H.K.H. Kronprinsessens tale ved OECD Forum og Ministermøde – ’Pink Collar, Blue Collar’ den 6. juni 2017, Paris

Offentliggjort den 6. juni 2017

Excellences, ladies and gentlemen,

I am honored to be invited to speak at this important session, titled Pink Collar, Blue Collar. This title refers to the persistent gender barriers facing women - and men - in accessing the right education and skills that are necessary to meet the demands of the workforce of today and tomorrow.

This session is aimed at exploring some of the policies and solutions that empower women and men in pursuing more rewarding careers and the possibility to fulfill their full potential.

We know that gender equality can transform our world and that closing the gender gap will create growth and opportunities for all. We even have a global agenda – the 17 global goals - that puts gender equality at its center and recognizes that progress on this issue, is crucial to achieving progress across all 17 goals, which in the end means achieving sustainable development for people, planet and prosperity.

So, why is change proving so difficult? Is our approach wrong? Are we focusing on the wrong arguments to affect change? Are we overlooking the role of our own behavior?

Well, firstly there is no easy solution, inequality is characterized by many different and complex factors, such as; social norms, discriminating laws and insufficient legal protection, unpaid work and unequal access to the digital universe, economic assets and property.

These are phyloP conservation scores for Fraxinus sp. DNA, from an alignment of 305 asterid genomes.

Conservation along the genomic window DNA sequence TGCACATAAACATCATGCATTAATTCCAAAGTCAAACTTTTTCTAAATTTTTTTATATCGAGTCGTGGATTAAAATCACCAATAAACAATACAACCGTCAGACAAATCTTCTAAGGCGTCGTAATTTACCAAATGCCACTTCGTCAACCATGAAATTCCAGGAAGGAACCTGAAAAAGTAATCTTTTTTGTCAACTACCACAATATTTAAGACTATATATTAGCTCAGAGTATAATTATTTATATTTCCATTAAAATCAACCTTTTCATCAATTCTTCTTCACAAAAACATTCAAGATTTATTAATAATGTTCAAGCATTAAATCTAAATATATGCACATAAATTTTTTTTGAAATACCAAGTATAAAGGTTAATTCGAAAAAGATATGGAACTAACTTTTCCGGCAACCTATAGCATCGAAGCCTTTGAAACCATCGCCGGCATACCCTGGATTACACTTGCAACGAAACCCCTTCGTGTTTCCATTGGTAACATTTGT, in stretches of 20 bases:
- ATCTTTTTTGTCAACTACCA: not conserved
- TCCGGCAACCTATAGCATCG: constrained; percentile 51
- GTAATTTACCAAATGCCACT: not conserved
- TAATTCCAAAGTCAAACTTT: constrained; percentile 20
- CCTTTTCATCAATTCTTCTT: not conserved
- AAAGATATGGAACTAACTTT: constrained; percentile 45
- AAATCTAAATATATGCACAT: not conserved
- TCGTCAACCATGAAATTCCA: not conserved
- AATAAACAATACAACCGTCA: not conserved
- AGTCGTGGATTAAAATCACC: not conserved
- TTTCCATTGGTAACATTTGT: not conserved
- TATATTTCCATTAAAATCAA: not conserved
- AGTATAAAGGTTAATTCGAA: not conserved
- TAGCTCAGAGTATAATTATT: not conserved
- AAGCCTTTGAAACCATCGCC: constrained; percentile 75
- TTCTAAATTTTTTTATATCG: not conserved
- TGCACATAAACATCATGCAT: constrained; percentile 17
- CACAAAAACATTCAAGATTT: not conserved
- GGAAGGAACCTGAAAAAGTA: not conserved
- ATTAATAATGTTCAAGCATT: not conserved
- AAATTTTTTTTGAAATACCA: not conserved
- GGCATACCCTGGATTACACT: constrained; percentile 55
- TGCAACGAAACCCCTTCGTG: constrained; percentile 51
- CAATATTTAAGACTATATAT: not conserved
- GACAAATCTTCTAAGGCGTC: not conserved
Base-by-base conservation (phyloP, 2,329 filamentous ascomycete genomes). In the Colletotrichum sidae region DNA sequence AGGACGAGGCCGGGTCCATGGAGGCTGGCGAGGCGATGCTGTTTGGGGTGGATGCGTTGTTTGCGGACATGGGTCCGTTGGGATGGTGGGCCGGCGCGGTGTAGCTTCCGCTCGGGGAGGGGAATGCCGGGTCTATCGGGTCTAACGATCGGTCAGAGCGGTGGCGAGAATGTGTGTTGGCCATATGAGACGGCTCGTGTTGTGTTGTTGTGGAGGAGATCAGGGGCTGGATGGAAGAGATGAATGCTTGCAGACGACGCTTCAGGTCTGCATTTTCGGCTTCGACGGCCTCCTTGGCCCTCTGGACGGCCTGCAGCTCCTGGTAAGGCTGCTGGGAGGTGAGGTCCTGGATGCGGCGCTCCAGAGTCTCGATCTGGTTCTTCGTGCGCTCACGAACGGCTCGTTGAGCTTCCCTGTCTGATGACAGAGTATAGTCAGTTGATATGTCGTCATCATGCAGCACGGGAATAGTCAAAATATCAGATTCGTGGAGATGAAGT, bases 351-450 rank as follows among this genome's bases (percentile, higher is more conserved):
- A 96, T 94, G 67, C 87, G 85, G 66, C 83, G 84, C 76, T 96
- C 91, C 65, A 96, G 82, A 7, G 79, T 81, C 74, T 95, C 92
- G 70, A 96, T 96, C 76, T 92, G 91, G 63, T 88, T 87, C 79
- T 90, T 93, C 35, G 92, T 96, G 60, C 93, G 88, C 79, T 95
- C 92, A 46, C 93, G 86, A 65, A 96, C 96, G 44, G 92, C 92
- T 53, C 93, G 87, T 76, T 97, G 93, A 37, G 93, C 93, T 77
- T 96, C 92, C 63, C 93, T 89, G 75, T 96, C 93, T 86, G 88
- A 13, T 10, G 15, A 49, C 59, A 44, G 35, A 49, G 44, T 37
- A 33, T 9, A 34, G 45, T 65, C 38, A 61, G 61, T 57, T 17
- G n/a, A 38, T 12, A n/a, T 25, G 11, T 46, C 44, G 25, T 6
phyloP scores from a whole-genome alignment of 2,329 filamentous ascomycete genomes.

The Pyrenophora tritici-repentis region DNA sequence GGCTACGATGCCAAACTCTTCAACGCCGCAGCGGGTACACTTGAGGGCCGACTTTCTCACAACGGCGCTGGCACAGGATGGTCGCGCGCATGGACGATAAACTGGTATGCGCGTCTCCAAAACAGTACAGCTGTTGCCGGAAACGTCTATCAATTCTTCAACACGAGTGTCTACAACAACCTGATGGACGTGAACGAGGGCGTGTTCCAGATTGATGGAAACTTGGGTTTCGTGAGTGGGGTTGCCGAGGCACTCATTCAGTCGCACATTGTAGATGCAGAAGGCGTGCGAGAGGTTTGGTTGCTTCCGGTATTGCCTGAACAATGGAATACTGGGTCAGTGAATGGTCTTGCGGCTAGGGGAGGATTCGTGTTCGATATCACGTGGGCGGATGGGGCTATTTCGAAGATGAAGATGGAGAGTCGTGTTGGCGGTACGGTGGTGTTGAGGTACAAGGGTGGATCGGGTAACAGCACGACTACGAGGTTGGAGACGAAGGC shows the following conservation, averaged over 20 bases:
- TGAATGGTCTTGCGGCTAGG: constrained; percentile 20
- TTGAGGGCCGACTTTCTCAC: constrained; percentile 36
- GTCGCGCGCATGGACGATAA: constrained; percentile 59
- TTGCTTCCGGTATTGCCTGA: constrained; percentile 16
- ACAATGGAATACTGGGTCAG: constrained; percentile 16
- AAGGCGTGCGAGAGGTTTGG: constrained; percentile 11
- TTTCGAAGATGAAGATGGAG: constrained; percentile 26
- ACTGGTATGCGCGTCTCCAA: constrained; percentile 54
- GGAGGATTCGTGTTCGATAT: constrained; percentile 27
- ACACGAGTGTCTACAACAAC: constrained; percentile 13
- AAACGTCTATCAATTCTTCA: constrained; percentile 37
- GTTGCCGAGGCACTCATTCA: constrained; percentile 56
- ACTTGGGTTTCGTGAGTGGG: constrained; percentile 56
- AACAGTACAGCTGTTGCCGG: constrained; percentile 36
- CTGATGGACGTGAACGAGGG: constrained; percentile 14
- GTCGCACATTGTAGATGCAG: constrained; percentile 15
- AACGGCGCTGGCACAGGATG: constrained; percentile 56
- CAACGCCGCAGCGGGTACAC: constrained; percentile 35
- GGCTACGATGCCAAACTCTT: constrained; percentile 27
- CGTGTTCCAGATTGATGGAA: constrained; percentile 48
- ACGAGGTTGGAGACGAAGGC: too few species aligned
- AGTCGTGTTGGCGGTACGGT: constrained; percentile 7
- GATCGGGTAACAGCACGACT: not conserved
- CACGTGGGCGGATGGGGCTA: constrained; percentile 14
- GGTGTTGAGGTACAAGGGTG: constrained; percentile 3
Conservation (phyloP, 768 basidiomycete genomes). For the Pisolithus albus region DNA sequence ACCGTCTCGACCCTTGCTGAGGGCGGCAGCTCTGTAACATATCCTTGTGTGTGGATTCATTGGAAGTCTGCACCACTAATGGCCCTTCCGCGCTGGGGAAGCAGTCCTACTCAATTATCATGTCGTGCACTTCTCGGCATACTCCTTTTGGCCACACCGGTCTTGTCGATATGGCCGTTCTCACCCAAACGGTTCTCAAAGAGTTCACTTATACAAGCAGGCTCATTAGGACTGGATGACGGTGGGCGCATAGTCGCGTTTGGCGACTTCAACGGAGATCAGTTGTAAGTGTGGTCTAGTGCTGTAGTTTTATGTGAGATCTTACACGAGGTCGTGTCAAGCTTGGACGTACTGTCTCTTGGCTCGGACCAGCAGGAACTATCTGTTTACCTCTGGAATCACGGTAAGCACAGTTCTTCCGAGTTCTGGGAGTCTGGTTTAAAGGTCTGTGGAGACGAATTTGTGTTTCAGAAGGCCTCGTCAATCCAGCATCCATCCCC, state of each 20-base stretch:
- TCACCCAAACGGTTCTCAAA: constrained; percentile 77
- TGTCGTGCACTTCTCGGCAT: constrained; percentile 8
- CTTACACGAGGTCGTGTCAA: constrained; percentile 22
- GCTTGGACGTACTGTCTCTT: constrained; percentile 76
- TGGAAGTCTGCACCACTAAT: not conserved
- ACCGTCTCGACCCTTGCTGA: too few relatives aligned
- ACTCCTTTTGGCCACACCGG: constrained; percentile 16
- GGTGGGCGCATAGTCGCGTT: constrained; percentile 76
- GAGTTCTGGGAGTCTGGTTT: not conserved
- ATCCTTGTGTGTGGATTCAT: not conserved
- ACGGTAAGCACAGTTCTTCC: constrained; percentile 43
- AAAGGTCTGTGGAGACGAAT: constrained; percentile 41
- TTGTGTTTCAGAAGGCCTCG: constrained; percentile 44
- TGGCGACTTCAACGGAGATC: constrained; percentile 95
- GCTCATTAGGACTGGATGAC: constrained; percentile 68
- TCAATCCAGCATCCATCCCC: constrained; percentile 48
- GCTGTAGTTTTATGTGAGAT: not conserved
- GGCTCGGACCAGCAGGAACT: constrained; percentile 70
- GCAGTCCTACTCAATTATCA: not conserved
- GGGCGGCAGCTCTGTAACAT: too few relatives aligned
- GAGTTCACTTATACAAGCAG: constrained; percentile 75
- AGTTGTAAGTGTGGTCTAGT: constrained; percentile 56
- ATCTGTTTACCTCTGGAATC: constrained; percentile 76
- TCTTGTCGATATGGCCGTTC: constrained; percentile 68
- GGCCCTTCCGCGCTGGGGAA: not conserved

In order to affect the real change we desire, I believe we have to have a greater focus on the role of social norms and unconscious biases and the barriers they present. For example, our social norms in many ways influence women’s economic opportunities; they frame a woman’s choice of education and career, and they reflect and strengthen discriminating stereotypes, which can affect equal pay and promotion.

Gender stereotypes create a widely accepted judgment or bias about certain characteristics or traits that apply to each gender. A good example of how we can challenge this mentality is illustrated by a quote of Sheryl Sandberg, COO of Facebook:

“Next time you are about to call a little girl ‘bossy’, say instead: she has executive leadership skills.”

Gender stereotypes lead to unconscious biases that affect our decisions and evaluations. And because it is an unconscious act, we actually believe that we are not gender biased.

It is clear that it is not just a small percentage of the population that act based on unconscious bias; otherwise one could argue we would be seeing change occurring at a faster pace.

A World Economic Forum study showed that unconscious bias of leaders is still the largest barrier in relation to women achieving success in the work place.

We need to become conscious of our unconscious biases and knowledgeable about the effect they have on our decision-making. We could start by becoming more open for the less traditional and question more readily the legitimacy of binding social norms, and existing societal and business structures.

Basically, it is about the freedom to choose. It is about the right of every girl and boy, woman and man to have the same opportunities of pursuing their dreams in life. It is about providing the basis for everybody to use their talent and to fulfill their full potential.

And it is a matter of diversity, respect and dignity. 

We know that diversity brings better solutions, more innovation, increased growth and that it reflects to a greater extent the gender composition of a customer base. And there is plenty of research to prove that diversity in the workplace makes business sense. For instance, McKinsey has found that gender-diverse companies outperform others financially by 15 %.  Business leaders are also increasingly aware that tackling barriers to equality has the potential to unlock new opportunities for growth. But still these barriers continue to exist.